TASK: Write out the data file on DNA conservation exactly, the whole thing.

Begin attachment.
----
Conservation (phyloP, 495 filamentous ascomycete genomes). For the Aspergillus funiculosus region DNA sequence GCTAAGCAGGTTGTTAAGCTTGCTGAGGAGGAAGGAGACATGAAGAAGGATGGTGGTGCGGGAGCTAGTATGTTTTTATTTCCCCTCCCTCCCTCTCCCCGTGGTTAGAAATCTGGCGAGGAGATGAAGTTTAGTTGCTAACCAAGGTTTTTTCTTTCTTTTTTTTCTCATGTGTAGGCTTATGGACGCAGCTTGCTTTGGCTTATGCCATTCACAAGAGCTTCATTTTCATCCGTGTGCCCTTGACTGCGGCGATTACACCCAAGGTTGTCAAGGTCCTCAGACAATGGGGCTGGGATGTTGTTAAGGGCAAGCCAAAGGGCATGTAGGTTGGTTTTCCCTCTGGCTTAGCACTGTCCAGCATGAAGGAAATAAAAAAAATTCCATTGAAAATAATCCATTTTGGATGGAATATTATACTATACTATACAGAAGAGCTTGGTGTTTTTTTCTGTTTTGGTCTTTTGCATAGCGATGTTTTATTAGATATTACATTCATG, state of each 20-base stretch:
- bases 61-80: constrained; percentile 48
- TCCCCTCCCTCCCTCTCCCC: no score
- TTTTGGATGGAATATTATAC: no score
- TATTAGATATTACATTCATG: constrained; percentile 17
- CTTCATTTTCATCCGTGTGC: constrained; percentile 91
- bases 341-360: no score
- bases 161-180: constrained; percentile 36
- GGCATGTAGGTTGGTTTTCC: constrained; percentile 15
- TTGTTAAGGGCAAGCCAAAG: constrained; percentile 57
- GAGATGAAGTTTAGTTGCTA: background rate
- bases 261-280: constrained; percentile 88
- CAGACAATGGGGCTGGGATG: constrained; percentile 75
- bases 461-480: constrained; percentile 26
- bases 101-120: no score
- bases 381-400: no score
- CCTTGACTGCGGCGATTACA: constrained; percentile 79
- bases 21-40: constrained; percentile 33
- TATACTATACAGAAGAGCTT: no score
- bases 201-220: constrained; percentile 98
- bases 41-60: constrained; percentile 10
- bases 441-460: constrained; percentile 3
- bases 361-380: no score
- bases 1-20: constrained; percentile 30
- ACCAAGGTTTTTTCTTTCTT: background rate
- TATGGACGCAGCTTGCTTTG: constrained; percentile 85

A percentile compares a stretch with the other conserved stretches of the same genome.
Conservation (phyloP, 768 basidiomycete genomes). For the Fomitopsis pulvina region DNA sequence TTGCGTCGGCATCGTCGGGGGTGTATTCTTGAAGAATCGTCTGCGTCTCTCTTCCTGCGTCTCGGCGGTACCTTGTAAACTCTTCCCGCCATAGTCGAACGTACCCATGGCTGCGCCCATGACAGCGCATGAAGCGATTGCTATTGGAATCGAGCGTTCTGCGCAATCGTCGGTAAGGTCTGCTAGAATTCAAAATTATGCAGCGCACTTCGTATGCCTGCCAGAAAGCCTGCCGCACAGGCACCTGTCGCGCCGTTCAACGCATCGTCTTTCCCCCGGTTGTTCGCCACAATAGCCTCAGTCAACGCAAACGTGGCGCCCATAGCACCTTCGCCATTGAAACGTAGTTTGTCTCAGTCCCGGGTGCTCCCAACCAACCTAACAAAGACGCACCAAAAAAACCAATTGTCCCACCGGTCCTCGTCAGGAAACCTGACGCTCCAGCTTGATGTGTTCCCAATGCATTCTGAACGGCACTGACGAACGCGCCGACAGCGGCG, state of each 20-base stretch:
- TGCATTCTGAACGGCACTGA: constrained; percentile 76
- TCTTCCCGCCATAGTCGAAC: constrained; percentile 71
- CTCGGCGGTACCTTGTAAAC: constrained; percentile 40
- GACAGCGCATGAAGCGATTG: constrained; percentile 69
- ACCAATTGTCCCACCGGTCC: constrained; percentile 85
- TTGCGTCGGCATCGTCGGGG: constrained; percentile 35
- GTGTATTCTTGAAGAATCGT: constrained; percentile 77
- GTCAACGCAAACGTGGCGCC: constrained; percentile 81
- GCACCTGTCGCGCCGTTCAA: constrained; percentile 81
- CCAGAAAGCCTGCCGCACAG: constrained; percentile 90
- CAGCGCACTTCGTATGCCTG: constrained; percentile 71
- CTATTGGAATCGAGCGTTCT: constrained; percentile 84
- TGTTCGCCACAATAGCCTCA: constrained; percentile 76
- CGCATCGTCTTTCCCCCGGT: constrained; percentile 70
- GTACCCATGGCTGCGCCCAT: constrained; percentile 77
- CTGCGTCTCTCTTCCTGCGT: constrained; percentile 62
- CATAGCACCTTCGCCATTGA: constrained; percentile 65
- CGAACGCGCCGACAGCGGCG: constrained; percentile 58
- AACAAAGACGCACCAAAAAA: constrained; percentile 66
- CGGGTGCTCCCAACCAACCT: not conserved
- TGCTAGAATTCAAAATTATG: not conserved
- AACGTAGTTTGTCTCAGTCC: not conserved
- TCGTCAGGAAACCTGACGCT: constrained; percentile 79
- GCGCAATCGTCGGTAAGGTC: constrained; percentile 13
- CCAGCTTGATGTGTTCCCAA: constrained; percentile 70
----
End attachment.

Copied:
Conservation (phyloP, 495 filamentous ascomycete genomes). For the Aspergillus funiculosus region DNA sequence GCTAAGCAGGTTGTTAAGCTTGCTGAGGAGGAAGGAGACATGAAGAAGGATGGTGGTGCGGGAGCTAGTATGTTTTTATTTCCCCTCCCTCCCTCTCCCCGTGGTTAGAAATCTGGCGAGGAGATGAAGTTTAGTTGCTAACCAAGGTTTTTTCTTTCTTTTTTTTCTCATGTGTAGGCTTATGGACGCAGCTTGCTTTGGCTTATGCCATTCACAAGAGCTTCATTTTCATCCGTGTGCCCTTGACTGCGGCGATTACACCCAAGGTTGTCAAGGTCCTCAGACAATGGGGCTGGGATGTTGTTAAGGGCAAGCCAAAGGGCATGTAGGTTGGTTTTCCCTCTGGCTTAGCACTGTCCAGCATGAAGGAAATAAAAAAAATTCCATTGAAAATAATCCATTTTGGATGGAATATTATACTATACTATACAGAAGAGCTTGGTGTTTTTTTCTGTTTTGGTCTTTTGCATAGCGATGTTTTATTAGATATTACATTCATG, state of each 20-base stretch:
- bases 61-80: constrained; percentile 48
- TCCCCTCCCTCCCTCTCCCC: no score
- TTTTGGATGGAATATTATAC: no score
- TATTAGATATTACATTCATG: constrained; percentile 17
- CTTCATTTTCATCCGTGTGC: constrained; percentile 91
- bases 341-360: no score
- bases 161-180: constrained; percentile 36
- GGCATGTAGGTTGGTTTTCC: constrained; percentile 15
- TTGTTAAGGGCAAGCCAAAG: constrained; percentile 57
- GAGATGAAGTTTAGTTGCTA: background rate
- bases 261-280: constrained; percentile 88
- CAGACAATGGGGCTGGGATG: constrained; percentile 75
- bases 461-480: constrained; percentile 26
- bases 101-120: no score
- bases 381-400: no score
- CCTTGACTGCGGCGATTACA: constrained; percentile 79
- bases 21-40: constrained; percentile 33
- TATACTATACAGAAGAGCTT: no score
- bases 201-220: constrained; percentile 98
- bases 41-60: constrained; percentile 10
- bases 441-460: constrained; percentile 3
- bases 361-380: no score
- bases 1-20: constrained; percentile 30
- ACCAAGGTTTTTTCTTTCTT: background rate
- TATGGACGCAGCTTGCTTTG: constrained; percentile 85

A percentile compares a stretch with the other conserved stretches of the same genome.
Conservation (phyloP, 768 basidiomycete genomes). For the Fomitopsis pulvina region DNA sequence TTGCGTCGGCATCGTCGGGGGTGTATTCTTGAAGAATCGTCTGCGTCTCTCTTCCTGCGTCTCGGCGGTACCTTGTAAACTCTTCCCGCCATAGTCGAACGTACCCATGGCTGCGCCCATGACAGCGCATGAAGCGATTGCTATTGGAATCGAGCGTTCTGCGCAATCGTCGGTAAGGTCTGCTAGAATTCAAAATTATGCAGCGCACTTCGTATGCCTGCCAGAAAGCCTGCCGCACAGGCACCTGTCGCGCCGTTCAACGCATCGTCTTTCCCCCGGTTGTTCGCCACAATAGCCTCAGTCAACGCAAACGTGGCGCCCATAGCACCTTCGCCATTGAAACGTAGTTTGTCTCAGTCCCGGGTGCTCCCAACCAACCTAACAAAGACGCACCAAAAAAACCAATTGTCCCACCGGTCCTCGTCAGGAAACCTGACGCTCCAGCTTGATGTGTTCCCAATGCATTCTGAACGGCACTGACGAACGCGCCGACAGCGGCG, state of each 20-base stretch:
- TGCATTCTGAACGGCACTGA: constrained; percentile 76
- TCTTCCCGCCATAGTCGAAC: constrained; percentile 71
- CTCGGCGGTACCTTGTAAAC: constrained; percentile 40
- GACAGCGCATGAAGCGATTG: constrained; percentile 69
- ACCAATTGTCCCACCGGTCC: constrained; percentile 85
- TTGCGTCGGCATCGTCGGGG: constrained; percentile 35
- GTGTATTCTTGAAGAATCGT: constrained; percentile 77
- GTCAACGCAAACGTGGCGCC: constrained; percentile 81
- GCACCTGTCGCGCCGTTCAA: constrained; percentile 81
- CCAGAAAGCCTGCCGCACAG: constrained; percentile 90
- CAGCGCACTTCGTATGCCTG: constrained; percentile 71
- CTATTGGAATCGAGCGTTCT: constrained; percentile 84
- TGTTCGCCACAATAGCCTCA: constrained; percentile 76
- CGCATCGTCTTTCCCCCGGT: constrained; percentile 70
- GTACCCATGGCTGCGCCCAT: constrained; percentile 77
- CTGCGTCTCTCTTCCTGCGT: constrained; percentile 62
- CATAGCACCTTCGCCATTGA: constrained; percentile 65
- CGAACGCGCCGACAGCGGCG: constrained; percentile 58
- AACAAAGACGCACCAAAAAA: constrained; percentile 66
- CGGGTGCTCCCAACCAACCT: not conserved
- TGCTAGAATTCAAAATTATG: not conserved
- AACGTAGTTTGTCTCAGTCC: not conserved
- TCGTCAGGAAACCTGACGCT: constrained; percentile 79
- GCGCAATCGTCGGTAAGGTC: constrained; percentile 13
- CCAGCTTGATGTGTTCCCAA: constrained; percentile 70